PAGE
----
The Dutch report goes beyond the obvious, however, when discussing why MH17 was allowed to traverse the sky over the conflict zone. As many as 16 Ukrainian planes and helicopters had been shot down between April and July 17, 2014, and yet Ukraine let passenger traffic continue above a certain altitude. The Dutch investigation established that the Ukrainian authorities had figured the only threat to civilian aircraft in the area came from its own warplanes, not from the ground, so they banned civilian flights at altitudes below 26,000 feet. MH17 was 33,000 feet above ground when the Buk hit it. That, in the eyes of the Dutch investigators, was not a sufficient excuse. "Management of the airspace above a country is an exclusive right of the sovereign state," the report said. "From this exclusive right, the Dutch Safety Board also derives a large responsibility borne by the state concerned." It went on:

It is plausible that decisions related to the airspace were primarily taken from the perspective of the military's interest, in which a potential risk to civil aviation was not the subject of any implicit consideration.

In other words, Ukrainian authorities were so preoccupied with their military operation against the rebels -- which was stepped up to include heavy airstrikes after Petro Poroshenko was elected president -- that they never really thought about any danger to passenger planes.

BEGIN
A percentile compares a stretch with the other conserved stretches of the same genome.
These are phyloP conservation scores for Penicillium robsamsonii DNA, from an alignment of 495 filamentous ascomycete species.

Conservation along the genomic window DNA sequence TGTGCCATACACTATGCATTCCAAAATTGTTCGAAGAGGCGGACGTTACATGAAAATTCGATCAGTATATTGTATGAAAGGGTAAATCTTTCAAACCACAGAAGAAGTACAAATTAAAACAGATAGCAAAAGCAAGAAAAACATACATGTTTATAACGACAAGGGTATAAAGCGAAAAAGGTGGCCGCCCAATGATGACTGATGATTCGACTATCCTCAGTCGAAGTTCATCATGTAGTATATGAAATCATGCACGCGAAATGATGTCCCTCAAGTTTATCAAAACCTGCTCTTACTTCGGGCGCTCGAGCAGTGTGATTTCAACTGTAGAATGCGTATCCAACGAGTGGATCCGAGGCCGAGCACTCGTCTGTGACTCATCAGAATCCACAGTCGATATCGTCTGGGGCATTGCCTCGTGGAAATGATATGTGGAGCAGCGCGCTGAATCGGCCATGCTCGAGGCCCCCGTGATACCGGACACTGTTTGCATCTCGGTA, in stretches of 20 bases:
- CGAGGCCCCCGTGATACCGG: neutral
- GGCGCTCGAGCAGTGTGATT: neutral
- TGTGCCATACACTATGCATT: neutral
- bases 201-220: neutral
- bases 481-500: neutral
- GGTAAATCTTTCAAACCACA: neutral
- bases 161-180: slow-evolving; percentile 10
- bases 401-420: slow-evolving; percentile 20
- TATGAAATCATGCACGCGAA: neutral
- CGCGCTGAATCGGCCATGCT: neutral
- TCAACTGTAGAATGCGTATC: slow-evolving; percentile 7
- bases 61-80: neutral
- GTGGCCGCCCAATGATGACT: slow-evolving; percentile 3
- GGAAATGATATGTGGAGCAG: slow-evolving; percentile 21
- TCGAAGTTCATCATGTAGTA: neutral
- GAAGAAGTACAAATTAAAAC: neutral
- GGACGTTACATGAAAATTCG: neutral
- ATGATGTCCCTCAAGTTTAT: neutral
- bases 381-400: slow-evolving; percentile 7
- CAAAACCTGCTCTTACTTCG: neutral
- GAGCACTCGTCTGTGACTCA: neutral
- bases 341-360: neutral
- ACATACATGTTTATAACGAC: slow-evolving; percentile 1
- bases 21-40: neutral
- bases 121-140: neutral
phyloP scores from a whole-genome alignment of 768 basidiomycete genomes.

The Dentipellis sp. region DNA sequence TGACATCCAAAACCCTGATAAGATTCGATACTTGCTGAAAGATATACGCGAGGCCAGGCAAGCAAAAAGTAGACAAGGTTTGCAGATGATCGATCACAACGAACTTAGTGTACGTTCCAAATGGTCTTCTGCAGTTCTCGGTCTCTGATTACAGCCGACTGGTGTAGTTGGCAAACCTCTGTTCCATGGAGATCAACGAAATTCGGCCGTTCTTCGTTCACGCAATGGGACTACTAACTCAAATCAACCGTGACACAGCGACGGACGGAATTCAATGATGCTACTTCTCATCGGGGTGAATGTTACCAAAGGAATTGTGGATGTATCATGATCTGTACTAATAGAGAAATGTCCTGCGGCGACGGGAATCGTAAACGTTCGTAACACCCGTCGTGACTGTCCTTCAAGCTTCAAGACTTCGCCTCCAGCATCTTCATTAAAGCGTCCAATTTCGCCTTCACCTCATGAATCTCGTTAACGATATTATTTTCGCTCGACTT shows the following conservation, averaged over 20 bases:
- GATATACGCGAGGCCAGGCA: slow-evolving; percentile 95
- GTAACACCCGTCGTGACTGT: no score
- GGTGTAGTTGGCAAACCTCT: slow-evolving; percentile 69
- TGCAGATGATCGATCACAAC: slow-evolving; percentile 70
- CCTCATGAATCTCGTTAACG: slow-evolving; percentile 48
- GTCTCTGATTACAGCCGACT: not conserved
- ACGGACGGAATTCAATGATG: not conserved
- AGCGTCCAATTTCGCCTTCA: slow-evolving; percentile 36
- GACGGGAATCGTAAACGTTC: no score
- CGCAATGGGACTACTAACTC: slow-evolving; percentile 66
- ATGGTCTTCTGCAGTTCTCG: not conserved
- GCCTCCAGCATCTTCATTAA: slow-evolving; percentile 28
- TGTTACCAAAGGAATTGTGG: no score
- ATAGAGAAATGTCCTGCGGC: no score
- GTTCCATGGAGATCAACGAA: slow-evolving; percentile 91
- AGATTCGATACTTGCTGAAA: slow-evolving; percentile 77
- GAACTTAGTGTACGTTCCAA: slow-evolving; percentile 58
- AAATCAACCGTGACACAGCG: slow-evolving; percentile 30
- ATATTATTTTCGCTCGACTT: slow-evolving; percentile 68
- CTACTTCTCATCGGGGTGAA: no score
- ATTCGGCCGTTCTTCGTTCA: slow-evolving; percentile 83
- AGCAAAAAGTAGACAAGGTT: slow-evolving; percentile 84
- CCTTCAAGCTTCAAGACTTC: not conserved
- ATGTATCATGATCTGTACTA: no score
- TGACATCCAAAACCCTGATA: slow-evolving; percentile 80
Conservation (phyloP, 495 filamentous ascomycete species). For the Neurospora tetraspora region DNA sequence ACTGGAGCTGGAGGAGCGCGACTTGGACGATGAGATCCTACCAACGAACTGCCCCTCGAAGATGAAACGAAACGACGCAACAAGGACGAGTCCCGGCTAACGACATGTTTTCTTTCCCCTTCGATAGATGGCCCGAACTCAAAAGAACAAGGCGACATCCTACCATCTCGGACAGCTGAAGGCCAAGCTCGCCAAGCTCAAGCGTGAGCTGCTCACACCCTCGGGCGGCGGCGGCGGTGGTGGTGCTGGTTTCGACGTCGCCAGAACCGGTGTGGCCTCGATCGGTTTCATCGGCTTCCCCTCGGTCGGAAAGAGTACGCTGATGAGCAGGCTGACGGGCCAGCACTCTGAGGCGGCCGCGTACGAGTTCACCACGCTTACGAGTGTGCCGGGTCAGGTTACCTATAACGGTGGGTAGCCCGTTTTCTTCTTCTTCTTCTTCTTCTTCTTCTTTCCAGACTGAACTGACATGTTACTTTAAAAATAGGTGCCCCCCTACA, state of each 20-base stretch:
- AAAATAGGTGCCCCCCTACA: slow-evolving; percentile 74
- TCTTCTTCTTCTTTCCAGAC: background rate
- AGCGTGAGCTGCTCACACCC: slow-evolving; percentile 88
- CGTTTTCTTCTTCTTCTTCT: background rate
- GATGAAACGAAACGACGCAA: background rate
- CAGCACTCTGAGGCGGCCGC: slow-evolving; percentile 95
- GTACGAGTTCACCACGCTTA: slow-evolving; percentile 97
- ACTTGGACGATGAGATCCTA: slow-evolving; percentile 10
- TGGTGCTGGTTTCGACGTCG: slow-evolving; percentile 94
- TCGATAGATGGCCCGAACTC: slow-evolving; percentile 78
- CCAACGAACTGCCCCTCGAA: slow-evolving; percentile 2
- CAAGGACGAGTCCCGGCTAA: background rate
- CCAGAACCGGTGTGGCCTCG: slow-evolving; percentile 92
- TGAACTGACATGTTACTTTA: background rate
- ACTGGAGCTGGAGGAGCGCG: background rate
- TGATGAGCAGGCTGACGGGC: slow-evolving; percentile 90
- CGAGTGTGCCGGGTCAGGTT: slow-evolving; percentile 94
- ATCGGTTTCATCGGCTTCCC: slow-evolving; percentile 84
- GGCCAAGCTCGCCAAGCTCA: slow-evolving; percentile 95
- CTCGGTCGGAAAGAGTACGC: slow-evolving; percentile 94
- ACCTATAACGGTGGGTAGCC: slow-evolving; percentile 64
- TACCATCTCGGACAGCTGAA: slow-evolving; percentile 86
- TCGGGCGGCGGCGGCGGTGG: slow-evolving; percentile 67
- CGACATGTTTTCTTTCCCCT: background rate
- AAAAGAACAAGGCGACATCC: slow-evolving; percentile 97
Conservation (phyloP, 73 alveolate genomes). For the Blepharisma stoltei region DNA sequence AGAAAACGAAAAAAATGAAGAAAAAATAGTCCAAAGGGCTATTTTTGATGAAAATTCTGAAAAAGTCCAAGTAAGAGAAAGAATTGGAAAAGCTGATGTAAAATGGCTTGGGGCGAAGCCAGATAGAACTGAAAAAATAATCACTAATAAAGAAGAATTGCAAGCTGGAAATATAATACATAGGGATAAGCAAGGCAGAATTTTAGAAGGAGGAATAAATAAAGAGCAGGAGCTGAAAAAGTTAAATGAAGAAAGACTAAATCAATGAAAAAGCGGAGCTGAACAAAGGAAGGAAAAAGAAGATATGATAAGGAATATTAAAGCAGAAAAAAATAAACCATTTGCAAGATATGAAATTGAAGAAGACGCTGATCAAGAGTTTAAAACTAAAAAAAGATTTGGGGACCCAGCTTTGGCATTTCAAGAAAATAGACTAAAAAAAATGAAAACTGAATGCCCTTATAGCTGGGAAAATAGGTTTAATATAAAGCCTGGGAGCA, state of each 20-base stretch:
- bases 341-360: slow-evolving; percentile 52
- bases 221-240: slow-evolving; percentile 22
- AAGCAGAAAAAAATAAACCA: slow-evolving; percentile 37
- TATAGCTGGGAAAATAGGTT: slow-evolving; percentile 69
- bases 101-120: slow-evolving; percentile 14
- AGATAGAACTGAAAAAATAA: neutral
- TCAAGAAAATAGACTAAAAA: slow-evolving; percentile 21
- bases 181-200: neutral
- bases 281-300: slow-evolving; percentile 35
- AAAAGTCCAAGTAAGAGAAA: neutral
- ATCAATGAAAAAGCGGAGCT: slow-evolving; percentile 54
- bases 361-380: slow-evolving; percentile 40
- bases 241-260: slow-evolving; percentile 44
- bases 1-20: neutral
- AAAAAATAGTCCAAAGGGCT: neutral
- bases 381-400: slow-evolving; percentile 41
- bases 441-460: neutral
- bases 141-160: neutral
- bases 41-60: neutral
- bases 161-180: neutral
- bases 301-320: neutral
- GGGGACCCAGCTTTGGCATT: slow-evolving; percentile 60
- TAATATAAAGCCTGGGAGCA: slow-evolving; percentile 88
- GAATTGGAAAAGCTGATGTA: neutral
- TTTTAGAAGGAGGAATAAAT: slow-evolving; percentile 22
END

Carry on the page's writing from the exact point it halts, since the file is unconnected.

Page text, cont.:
The governments of South Sudan, Syria, Iraq, Afghanistan, Yemen, Somalia and the Democratic Republic of Congo have also failed to close their airspace during recent civil wars, though Muammar Qaddafi's Libya did. These countries are hardly examples for aspiring European Union member Ukraine.

The Safety Board's conclusions provide support to lawyers such as Elmar Giemulla, who represents the families of German MH17 victims, in suing the Ukrainian government for damages. "It is not clear at this point what role Russia has played," he said in an interview a year ago, "but it is at least clear that Ukraine has failed in its responsibility to ensure the safety of its airspace."

Giemulla's lawsuits, filed in the European Court for Human Rights, are as fruitless as was the attempt to establish a tribunal to punish Russia. For such efforts to have a sobering effect on post-Soviet states mired in their ethnic and cultural conflicts, these states' leaders must truly understand the primacy of human lives, regardless of citizenship or political views. Until they do, neither Russia nor Ukraine will truly be part of the civilized world. 

This column does not necessarily reflect the opinion of the editorial board or Bloomberg LP and its owners.